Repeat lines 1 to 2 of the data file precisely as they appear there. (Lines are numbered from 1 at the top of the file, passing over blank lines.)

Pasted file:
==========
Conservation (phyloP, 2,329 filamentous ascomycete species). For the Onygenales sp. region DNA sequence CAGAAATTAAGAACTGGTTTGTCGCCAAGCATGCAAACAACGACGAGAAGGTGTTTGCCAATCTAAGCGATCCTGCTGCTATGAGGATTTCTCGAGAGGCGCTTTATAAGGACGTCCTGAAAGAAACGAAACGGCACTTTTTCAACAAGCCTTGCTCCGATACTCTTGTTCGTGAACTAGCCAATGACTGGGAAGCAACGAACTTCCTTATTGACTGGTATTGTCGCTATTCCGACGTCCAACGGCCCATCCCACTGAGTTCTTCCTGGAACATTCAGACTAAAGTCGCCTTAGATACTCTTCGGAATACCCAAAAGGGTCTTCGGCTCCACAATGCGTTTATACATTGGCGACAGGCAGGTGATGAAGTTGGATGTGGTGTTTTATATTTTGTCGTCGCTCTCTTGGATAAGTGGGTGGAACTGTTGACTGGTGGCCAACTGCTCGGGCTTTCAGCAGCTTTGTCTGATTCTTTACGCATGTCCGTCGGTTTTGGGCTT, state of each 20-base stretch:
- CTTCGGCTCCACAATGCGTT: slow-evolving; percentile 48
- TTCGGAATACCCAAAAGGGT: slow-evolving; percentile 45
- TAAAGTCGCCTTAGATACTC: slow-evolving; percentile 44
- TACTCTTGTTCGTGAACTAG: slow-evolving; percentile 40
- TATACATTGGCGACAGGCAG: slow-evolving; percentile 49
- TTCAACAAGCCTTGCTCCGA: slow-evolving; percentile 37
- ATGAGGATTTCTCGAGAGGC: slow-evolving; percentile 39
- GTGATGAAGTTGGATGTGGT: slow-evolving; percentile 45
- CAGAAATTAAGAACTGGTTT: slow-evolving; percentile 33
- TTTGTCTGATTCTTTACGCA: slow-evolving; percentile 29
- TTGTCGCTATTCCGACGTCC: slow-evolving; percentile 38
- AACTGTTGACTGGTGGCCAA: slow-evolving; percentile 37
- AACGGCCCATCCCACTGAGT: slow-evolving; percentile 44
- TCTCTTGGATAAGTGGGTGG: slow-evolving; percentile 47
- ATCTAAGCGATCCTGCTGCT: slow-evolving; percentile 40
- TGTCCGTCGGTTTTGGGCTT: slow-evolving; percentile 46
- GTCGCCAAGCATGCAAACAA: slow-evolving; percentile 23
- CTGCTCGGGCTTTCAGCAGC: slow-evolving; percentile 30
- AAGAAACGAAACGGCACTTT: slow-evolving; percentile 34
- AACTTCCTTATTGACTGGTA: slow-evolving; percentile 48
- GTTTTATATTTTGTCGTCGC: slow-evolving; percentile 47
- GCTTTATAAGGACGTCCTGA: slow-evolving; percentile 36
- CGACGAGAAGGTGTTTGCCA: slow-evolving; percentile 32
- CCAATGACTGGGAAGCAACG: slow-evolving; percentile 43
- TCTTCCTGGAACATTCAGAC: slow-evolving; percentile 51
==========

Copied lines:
Conservation (phyloP, 2,329 filamentous ascomycete species). For the Onygenales sp. region DNA sequence CAGAAATTAAGAACTGGTTTGTCGCCAAGCATGCAAACAACGACGAGAAGGTGTTTGCCAATCTAAGCGATCCTGCTGCTATGAGGATTTCTCGAGAGGCGCTTTATAAGGACGTCCTGAAAGAAACGAAACGGCACTTTTTCAACAAGCCTTGCTCCGATACTCTTGTTCGTGAACTAGCCAATGACTGGGAAGCAACGAACTTCCTTATTGACTGGTATTGTCGCTATTCCGACGTCCAACGGCCCATCCCACTGAGTTCTTCCTGGAACATTCAGACTAAAGTCGCCTTAGATACTCTTCGGAATACCCAAAAGGGTCTTCGGCTCCACAATGCGTTTATACATTGGCGACAGGCAGGTGATGAAGTTGGATGTGGTGTTTTATATTTTGTCGTCGCTCTCTTGGATAAGTGGGTGGAACTGTTGACTGGTGGCCAACTGCTCGGGCTTTCAGCAGCTTTGTCTGATTCTTTACGCATGTCCGTCGGTTTTGGGCTT, state of each 20-base stretch:
- CTTCGGCTCCACAATGCGTT: slow-evolving; percentile 48